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Pack or Dominance Theory: Fact or Fiction?

Whether you hear it from dog owners, dog trainers or amateur behaviourists, pop dog psychology usually revolves around the words “pack”, “dominance” and “alpha”. It seems that a large proportion of the dog-owning population has become stuck on analysing our canine companions in relation to their wild relatives and labelling everything from aggression to house-soiling as “dominance issues”. All over the western world people are spitting in their dogs’ food and racing through doorways first in order to maintain their status as “leader” in their dogs’ eyes. But where do all these ideas come from and what is the basic theory behind them? Even more importantly, is the theory based on any fact and is it relevant for dog owners? 

The basics of pack theory as it is commonly understood in dog circles today:
Pack theory states that dogs, like wolves and some other wild canids, are “pack” animals. This is understood to mean that they would naturally live in complex social groups with a clear hierarchy governing the relationships between individuals in the group. While the group would cooperate in order to hunt and care for offspring, there would also be constant competition within the group as each animal strove to increase its status. There would be a clear leader of the pack, known as the “alpha” male, and his mating partner would be the “alpha bitch” or highest ranking female. The alpha pair would have absolute rights to food, shelter and reproductive activity. All the other animals would have a definite place in the hierarchy and would relate to each other through submissive or dominant gestures depending on where they ranked. The lowest ranking animal, the “omega”, would be constantly picked on by everyone. If the alpha dog became ill or showed any form of weakness, he would be deposed and replaced by the dog next in seniority.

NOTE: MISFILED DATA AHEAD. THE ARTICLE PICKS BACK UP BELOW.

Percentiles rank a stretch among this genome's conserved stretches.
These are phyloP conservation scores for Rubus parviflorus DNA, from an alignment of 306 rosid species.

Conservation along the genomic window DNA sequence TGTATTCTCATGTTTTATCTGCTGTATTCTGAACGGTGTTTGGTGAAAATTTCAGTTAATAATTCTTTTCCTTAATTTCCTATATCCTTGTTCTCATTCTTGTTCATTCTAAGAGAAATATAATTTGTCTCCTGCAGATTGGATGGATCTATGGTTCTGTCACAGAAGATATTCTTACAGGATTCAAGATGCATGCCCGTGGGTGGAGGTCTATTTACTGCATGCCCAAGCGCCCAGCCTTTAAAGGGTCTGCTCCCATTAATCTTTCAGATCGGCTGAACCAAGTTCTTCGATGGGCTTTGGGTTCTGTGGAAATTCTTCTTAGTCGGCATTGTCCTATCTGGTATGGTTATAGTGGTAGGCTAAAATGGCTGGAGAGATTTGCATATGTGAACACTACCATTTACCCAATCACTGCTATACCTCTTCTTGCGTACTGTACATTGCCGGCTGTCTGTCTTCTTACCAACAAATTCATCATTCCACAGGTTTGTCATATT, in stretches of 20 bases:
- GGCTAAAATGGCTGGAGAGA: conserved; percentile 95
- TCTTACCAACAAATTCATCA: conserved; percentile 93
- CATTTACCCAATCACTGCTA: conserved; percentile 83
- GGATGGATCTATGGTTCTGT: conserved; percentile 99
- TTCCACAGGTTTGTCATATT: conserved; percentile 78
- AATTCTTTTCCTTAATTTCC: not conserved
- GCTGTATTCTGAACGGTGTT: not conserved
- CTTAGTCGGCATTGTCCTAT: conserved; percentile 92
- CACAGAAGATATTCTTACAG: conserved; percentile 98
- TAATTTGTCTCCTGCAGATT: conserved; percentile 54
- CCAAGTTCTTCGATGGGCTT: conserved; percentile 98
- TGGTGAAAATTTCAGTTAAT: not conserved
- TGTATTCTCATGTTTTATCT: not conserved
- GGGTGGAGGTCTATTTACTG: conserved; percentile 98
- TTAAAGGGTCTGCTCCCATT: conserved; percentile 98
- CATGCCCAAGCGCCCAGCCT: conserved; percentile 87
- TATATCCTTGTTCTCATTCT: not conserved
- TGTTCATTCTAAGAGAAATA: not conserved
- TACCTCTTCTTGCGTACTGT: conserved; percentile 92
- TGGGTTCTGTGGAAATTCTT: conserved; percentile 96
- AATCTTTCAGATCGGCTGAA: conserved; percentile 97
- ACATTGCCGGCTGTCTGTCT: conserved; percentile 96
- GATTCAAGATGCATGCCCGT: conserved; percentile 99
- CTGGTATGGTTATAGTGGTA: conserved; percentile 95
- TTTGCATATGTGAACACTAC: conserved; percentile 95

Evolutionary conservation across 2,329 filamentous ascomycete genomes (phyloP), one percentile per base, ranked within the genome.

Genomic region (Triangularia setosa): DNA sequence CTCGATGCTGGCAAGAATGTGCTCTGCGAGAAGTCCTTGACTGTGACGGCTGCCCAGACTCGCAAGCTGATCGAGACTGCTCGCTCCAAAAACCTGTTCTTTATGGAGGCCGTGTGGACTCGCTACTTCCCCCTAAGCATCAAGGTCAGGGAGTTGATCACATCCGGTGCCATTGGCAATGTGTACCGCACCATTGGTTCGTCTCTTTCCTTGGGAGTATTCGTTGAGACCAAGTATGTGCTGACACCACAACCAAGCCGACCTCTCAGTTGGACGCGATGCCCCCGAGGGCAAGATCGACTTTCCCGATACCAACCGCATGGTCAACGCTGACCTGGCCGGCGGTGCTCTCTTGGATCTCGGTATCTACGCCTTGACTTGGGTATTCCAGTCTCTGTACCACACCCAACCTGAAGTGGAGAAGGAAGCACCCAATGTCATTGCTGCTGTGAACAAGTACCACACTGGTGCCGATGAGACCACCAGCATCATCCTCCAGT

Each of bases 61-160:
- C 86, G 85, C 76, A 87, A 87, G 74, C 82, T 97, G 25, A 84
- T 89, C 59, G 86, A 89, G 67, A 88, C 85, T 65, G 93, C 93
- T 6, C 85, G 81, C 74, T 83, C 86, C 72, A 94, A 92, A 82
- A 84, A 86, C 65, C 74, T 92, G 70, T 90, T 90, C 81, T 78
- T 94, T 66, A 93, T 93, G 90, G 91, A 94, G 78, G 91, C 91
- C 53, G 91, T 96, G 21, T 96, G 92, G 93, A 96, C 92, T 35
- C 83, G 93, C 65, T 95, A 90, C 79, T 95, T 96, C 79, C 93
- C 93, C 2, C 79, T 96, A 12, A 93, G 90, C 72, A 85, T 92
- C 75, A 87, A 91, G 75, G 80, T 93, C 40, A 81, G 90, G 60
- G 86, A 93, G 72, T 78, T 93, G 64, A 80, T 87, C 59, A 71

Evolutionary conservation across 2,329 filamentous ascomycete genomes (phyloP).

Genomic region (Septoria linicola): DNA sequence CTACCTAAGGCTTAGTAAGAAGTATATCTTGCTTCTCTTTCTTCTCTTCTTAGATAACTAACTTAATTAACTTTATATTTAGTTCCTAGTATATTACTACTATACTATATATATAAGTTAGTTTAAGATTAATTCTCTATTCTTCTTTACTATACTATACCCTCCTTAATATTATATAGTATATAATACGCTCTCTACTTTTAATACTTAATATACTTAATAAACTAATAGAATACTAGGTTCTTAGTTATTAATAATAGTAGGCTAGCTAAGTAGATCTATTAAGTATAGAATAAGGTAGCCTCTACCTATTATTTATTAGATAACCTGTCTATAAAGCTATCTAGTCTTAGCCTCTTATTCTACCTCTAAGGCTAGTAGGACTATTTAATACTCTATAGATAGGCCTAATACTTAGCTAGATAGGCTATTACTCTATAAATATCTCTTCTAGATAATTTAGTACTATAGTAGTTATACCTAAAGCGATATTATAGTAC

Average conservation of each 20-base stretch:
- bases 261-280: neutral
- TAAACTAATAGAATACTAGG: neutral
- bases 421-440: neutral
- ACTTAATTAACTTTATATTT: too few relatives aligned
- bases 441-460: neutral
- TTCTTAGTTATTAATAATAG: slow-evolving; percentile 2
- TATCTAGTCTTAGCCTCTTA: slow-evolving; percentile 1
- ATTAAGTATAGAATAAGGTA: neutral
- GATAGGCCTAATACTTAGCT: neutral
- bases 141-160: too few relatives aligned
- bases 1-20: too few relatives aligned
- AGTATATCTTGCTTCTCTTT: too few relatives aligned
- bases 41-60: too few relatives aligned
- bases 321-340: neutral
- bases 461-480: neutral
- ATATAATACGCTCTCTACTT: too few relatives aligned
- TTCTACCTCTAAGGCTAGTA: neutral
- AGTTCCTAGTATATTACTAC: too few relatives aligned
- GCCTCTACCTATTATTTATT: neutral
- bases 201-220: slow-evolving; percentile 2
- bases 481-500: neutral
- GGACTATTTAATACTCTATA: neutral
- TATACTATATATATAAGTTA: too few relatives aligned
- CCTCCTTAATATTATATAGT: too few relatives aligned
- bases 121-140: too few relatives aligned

Following from this idea, pack theorists decided that all domestic dogs spend their lives striving to increase their status within their human families. Humans who are not able to demonstrate their dominant positions will be dominated by their dogs and this will result  in all sorts of canine behavioural problems, particularly aggression. In order to have a well-behaved dog, an owner has to constantly strive to demonstrate his or her “alpha status” to the dog in no uncertain terms.


Is the evidence for pack theory sound?
Pack theory was originally based on a study of captive wolves (Zimen, 1975). Wolves from various origins were brought together and had no choice but to live together. Studying these wolves revealed that there was a significant amount of competition over resources within the group. However, at the time it was not taken into account that captivity was a major influence in this behaviour. More recently, a 13 year study of wild wolves at Ellesmere Island (Mech, 1999) revealed that wolves actually live in family groups consisting of parents and offspring. Once pups reach 1 to 2 years of age, those that were capable would leave their parents, find their own mates and start their own families. So theoretically, any wolf that left home and started his or her own family with a new mate would become an “alpha”. Conflict within family groups is rare, with parents naturally caring and providing for their younger offspring and pups naturally relying and depending on their parents. Offspring NEVER depose their parents and cooperation, not competition, is the vital ingredient for success of the family. As cooperative hunters, wolves need to live in harmony with each other as their survival depends on it.